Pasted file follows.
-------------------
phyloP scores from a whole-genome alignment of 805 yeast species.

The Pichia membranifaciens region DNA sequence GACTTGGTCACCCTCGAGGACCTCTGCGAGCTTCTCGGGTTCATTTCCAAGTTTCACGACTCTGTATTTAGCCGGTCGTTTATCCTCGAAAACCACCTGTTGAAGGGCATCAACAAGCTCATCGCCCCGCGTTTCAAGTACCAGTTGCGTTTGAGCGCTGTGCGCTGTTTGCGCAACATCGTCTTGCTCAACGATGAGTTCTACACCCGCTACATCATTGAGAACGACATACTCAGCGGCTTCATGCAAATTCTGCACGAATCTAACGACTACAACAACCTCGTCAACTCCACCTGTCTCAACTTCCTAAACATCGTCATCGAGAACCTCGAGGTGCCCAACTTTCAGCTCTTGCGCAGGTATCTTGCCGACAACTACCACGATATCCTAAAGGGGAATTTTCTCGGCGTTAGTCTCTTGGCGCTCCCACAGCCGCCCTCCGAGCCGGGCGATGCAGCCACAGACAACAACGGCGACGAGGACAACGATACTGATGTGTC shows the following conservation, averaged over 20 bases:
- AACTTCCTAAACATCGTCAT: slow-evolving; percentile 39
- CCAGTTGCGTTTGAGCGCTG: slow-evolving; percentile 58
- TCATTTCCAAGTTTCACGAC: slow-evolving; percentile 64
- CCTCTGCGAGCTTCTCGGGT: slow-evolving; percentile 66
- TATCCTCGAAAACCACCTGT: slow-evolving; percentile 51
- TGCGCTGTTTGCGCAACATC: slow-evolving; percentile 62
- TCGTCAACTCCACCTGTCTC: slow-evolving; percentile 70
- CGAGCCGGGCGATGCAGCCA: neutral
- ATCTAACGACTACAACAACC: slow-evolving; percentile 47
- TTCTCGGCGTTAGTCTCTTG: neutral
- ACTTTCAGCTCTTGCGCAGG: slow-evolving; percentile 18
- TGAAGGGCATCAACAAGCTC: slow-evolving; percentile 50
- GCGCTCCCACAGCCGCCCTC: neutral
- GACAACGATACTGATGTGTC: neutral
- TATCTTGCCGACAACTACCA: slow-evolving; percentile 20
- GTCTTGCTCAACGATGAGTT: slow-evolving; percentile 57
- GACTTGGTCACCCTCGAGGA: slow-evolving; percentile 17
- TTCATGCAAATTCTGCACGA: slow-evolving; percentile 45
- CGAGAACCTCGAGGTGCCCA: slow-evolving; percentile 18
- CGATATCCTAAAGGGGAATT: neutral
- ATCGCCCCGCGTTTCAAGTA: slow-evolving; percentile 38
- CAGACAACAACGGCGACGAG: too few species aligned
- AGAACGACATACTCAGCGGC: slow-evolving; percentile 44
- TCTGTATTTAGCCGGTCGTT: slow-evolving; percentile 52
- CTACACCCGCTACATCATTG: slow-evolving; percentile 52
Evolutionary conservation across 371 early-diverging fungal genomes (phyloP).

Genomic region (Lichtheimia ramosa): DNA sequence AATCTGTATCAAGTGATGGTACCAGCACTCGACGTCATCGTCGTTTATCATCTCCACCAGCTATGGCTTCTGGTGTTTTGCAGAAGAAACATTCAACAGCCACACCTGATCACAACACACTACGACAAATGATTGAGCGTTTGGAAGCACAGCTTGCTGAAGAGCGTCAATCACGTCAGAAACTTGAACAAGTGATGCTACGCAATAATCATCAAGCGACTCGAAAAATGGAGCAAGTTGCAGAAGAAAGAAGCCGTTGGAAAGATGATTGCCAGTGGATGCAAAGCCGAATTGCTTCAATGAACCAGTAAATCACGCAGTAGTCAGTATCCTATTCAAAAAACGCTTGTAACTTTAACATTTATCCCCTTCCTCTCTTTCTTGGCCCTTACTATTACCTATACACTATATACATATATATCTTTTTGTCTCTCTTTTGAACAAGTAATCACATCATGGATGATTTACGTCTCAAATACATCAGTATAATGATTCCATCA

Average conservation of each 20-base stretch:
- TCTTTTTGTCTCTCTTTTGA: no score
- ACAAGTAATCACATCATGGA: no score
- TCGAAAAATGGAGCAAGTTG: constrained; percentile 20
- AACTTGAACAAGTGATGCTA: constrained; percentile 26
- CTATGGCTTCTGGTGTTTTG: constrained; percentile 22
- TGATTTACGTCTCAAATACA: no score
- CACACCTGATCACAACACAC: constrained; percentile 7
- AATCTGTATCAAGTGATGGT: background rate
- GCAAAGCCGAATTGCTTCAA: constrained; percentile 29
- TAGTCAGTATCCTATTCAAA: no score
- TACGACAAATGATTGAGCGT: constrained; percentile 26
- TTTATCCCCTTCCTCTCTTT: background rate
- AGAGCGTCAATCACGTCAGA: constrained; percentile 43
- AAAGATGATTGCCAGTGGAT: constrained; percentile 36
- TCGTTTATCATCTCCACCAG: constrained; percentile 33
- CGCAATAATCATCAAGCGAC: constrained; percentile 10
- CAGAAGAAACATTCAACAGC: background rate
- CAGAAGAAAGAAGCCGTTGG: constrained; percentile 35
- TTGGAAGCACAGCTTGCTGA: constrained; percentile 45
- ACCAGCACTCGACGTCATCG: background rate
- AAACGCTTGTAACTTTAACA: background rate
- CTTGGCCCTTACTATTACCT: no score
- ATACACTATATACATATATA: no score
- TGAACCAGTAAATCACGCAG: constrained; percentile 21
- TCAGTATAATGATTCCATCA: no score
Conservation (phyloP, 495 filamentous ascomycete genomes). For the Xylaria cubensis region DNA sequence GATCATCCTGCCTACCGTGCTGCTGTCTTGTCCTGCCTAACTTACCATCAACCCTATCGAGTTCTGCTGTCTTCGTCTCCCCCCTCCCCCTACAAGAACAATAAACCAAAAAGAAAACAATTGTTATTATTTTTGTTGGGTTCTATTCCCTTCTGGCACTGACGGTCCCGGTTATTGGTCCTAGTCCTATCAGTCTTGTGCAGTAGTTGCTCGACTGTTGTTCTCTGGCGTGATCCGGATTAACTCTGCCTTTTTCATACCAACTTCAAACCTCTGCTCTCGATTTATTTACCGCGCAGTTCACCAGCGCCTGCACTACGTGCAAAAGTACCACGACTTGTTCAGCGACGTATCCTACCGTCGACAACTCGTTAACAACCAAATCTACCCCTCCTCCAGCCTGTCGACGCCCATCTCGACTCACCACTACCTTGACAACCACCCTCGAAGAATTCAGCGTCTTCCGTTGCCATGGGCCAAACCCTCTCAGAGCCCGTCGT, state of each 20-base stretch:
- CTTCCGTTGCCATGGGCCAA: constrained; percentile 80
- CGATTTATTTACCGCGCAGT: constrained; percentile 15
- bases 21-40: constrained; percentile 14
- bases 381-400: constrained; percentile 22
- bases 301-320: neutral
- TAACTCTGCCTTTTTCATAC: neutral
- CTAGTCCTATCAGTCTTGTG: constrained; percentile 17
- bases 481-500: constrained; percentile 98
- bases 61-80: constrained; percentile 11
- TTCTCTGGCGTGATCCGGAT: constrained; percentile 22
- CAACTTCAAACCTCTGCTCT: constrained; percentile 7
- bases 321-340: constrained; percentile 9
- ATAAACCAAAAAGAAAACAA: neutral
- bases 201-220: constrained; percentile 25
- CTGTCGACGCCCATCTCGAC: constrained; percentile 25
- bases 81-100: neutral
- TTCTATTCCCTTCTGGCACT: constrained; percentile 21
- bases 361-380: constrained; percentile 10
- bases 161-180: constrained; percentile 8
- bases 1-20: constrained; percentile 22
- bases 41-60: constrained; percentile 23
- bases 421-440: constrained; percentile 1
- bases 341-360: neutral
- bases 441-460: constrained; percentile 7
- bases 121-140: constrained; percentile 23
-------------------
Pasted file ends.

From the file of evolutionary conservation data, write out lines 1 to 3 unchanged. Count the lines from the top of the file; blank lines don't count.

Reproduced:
phyloP scores from a whole-genome alignment of 805 yeast species.

The Pichia membranifaciens region DNA sequence GACTTGGTCACCCTCGAGGACCTCTGCGAGCTTCTCGGGTTCATTTCCAAGTTTCACGACTCTGTATTTAGCCGGTCGTTTATCCTCGAAAACCACCTGTTGAAGGGCATCAACAAGCTCATCGCCCCGCGTTTCAAGTACCAGTTGCGTTTGAGCGCTGTGCGCTGTTTGCGCAACATCGTCTTGCTCAACGATGAGTTCTACACCCGCTACATCATTGAGAACGACATACTCAGCGGCTTCATGCAAATTCTGCACGAATCTAACGACTACAACAACCTCGTCAACTCCACCTGTCTCAACTTCCTAAACATCGTCATCGAGAACCTCGAGGTGCCCAACTTTCAGCTCTTGCGCAGGTATCTTGCCGACAACTACCACGATATCCTAAAGGGGAATTTTCTCGGCGTTAGTCTCTTGGCGCTCCCACAGCCGCCCTCCGAGCCGGGCGATGCAGCCACAGACAACAACGGCGACGAGGACAACGATACTGATGTGTC shows the following conservation, averaged over 20 bases:
- AACTTCCTAAACATCGTCAT: slow-evolving; percentile 39